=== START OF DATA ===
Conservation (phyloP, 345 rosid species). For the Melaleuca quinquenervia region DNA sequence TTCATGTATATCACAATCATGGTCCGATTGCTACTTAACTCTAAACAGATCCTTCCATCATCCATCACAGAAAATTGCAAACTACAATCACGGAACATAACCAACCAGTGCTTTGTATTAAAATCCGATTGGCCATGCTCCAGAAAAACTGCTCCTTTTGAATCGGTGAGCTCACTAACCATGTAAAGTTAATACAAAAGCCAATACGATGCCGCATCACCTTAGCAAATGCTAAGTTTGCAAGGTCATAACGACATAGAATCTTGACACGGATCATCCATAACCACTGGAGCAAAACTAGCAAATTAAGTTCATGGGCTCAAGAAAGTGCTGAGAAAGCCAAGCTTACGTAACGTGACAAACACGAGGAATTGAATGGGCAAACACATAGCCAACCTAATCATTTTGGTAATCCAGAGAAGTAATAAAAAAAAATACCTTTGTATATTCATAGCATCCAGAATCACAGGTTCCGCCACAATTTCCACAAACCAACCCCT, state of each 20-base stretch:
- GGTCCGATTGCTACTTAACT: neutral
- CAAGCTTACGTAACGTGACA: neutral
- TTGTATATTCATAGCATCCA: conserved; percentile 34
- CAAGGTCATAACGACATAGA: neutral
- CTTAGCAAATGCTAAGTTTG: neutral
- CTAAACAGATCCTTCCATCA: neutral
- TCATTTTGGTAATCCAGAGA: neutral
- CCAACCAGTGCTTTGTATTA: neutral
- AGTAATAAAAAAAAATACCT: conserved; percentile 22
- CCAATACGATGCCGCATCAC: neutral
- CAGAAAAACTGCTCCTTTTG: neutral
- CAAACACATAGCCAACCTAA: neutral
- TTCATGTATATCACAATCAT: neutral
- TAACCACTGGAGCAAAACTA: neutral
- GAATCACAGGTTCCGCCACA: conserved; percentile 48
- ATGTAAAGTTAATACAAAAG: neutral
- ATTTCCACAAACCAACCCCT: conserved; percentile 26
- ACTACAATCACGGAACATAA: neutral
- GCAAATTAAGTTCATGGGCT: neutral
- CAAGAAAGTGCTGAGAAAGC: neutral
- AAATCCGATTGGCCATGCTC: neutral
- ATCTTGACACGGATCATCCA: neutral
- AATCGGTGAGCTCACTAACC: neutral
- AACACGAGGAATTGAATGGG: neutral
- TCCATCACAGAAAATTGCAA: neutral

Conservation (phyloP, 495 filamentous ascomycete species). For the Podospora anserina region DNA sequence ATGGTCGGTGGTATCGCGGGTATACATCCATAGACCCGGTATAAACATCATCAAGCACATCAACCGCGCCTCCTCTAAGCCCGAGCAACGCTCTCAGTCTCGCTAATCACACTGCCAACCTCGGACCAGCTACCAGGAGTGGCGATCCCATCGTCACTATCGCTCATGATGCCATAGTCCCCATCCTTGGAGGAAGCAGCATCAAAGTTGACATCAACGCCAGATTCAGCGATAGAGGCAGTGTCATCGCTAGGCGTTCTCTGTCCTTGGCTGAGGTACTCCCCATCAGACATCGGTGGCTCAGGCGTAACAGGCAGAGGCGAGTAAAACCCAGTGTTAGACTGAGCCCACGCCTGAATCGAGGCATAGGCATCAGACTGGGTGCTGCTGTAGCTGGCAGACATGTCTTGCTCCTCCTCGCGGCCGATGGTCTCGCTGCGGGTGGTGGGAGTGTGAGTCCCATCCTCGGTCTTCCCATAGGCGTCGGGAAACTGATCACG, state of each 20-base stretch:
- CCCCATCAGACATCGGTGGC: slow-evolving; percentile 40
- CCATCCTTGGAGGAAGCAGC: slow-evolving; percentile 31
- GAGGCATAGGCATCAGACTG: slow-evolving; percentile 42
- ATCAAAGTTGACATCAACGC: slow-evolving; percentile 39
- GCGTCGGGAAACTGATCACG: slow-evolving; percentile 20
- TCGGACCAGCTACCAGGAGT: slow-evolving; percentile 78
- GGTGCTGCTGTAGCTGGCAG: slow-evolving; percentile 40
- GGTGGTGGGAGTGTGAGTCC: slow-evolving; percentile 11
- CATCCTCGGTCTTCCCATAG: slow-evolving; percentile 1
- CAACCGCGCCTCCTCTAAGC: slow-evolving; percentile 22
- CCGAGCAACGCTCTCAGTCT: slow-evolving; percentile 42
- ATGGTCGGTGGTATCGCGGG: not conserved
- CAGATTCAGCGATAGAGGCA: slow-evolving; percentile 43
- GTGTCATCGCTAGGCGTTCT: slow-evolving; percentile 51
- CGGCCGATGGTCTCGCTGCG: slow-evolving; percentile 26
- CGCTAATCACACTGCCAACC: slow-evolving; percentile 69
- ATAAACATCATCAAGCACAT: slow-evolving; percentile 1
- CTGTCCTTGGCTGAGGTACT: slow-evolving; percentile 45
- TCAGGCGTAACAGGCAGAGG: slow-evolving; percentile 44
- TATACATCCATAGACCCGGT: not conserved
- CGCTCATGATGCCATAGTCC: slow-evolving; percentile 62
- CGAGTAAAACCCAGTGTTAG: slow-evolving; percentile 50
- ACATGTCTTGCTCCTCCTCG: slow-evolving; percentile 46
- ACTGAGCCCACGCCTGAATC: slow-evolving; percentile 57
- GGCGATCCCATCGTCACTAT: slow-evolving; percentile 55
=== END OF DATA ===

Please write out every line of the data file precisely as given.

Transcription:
Conservation (phyloP, 345 rosid species). For the Melaleuca quinquenervia region DNA sequence TTCATGTATATCACAATCATGGTCCGATTGCTACTTAACTCTAAACAGATCCTTCCATCATCCATCACAGAAAATTGCAAACTACAATCACGGAACATAACCAACCAGTGCTTTGTATTAAAATCCGATTGGCCATGCTCCAGAAAAACTGCTCCTTTTGAATCGGTGAGCTCACTAACCATGTAAAGTTAATACAAAAGCCAATACGATGCCGCATCACCTTAGCAAATGCTAAGTTTGCAAGGTCATAACGACATAGAATCTTGACACGGATCATCCATAACCACTGGAGCAAAACTAGCAAATTAAGTTCATGGGCTCAAGAAAGTGCTGAGAAAGCCAAGCTTACGTAACGTGACAAACACGAGGAATTGAATGGGCAAACACATAGCCAACCTAATCATTTTGGTAATCCAGAGAAGTAATAAAAAAAAATACCTTTGTATATTCATAGCATCCAGAATCACAGGTTCCGCCACAATTTCCACAAACCAACCCCT, state of each 20-base stretch:
- GGTCCGATTGCTACTTAACT: neutral
- CAAGCTTACGTAACGTGACA: neutral
- TTGTATATTCATAGCATCCA: conserved; percentile 34
- CAAGGTCATAACGACATAGA: neutral
- CTTAGCAAATGCTAAGTTTG: neutral
- CTAAACAGATCCTTCCATCA: neutral
- TCATTTTGGTAATCCAGAGA: neutral
- CCAACCAGTGCTTTGTATTA: neutral
- AGTAATAAAAAAAAATACCT: conserved; percentile 22
- CCAATACGATGCCGCATCAC: neutral
- CAGAAAAACTGCTCCTTTTG: neutral
- CAAACACATAGCCAACCTAA: neutral
- TTCATGTATATCACAATCAT: neutral
- TAACCACTGGAGCAAAACTA: neutral
- GAATCACAGGTTCCGCCACA: conserved; percentile 48
- ATGTAAAGTTAATACAAAAG: neutral
- ATTTCCACAAACCAACCCCT: conserved; percentile 26
- ACTACAATCACGGAACATAA: neutral
- GCAAATTAAGTTCATGGGCT: neutral
- CAAGAAAGTGCTGAGAAAGC: neutral
- AAATCCGATTGGCCATGCTC: neutral
- ATCTTGACACGGATCATCCA: neutral
- AATCGGTGAGCTCACTAACC: neutral
- AACACGAGGAATTGAATGGG: neutral
- TCCATCACAGAAAATTGCAA: neutral

Conservation (phyloP, 495 filamentous ascomycete species). For the Podospora anserina region DNA sequence ATGGTCGGTGGTATCGCGGGTATACATCCATAGACCCGGTATAAACATCATCAAGCACATCAACCGCGCCTCCTCTAAGCCCGAGCAACGCTCTCAGTCTCGCTAATCACACTGCCAACCTCGGACCAGCTACCAGGAGTGGCGATCCCATCGTCACTATCGCTCATGATGCCATAGTCCCCATCCTTGGAGGAAGCAGCATCAAAGTTGACATCAACGCCAGATTCAGCGATAGAGGCAGTGTCATCGCTAGGCGTTCTCTGTCCTTGGCTGAGGTACTCCCCATCAGACATCGGTGGCTCAGGCGTAACAGGCAGAGGCGAGTAAAACCCAGTGTTAGACTGAGCCCACGCCTGAATCGAGGCATAGGCATCAGACTGGGTGCTGCTGTAGCTGGCAGACATGTCTTGCTCCTCCTCGCGGCCGATGGTCTCGCTGCGGGTGGTGGGAGTGTGAGTCCCATCCTCGGTCTTCCCATAGGCGTCGGGAAACTGATCACG, state of each 20-base stretch:
- CCCCATCAGACATCGGTGGC: slow-evolving; percentile 40
- CCATCCTTGGAGGAAGCAGC: slow-evolving; percentile 31
- GAGGCATAGGCATCAGACTG: slow-evolving; percentile 42
- ATCAAAGTTGACATCAACGC: slow-evolving; percentile 39
- GCGTCGGGAAACTGATCACG: slow-evolving; percentile 20
- TCGGACCAGCTACCAGGAGT: slow-evolving; percentile 78
- GGTGCTGCTGTAGCTGGCAG: slow-evolving; percentile 40
- GGTGGTGGGAGTGTGAGTCC: slow-evolving; percentile 11
- CATCCTCGGTCTTCCCATAG: slow-evolving; percentile 1
- CAACCGCGCCTCCTCTAAGC: slow-evolving; percentile 22
- CCGAGCAACGCTCTCAGTCT: slow-evolving; percentile 42
- ATGGTCGGTGGTATCGCGGG: not conserved
- CAGATTCAGCGATAGAGGCA: slow-evolving; percentile 43
- GTGTCATCGCTAGGCGTTCT: slow-evolving; percentile 51
- CGGCCGATGGTCTCGCTGCG: slow-evolving; percentile 26
- CGCTAATCACACTGCCAACC: slow-evolving; percentile 69
- ATAAACATCATCAAGCACAT: slow-evolving; percentile 1
- CTGTCCTTGGCTGAGGTACT: slow-evolving; percentile 45
- TCAGGCGTAACAGGCAGAGG: slow-evolving; percentile 44
- TATACATCCATAGACCCGGT: not conserved
- CGCTCATGATGCCATAGTCC: slow-evolving; percentile 62
- CGAGTAAAACCCAGTGTTAG: slow-evolving; percentile 50
- ACATGTCTTGCTCCTCCTCG: slow-evolving; percentile 46
- ACTGAGCCCACGCCTGAATC: slow-evolving; percentile 57
- GGCGATCCCATCGTCACTAT: slow-evolving; percentile 55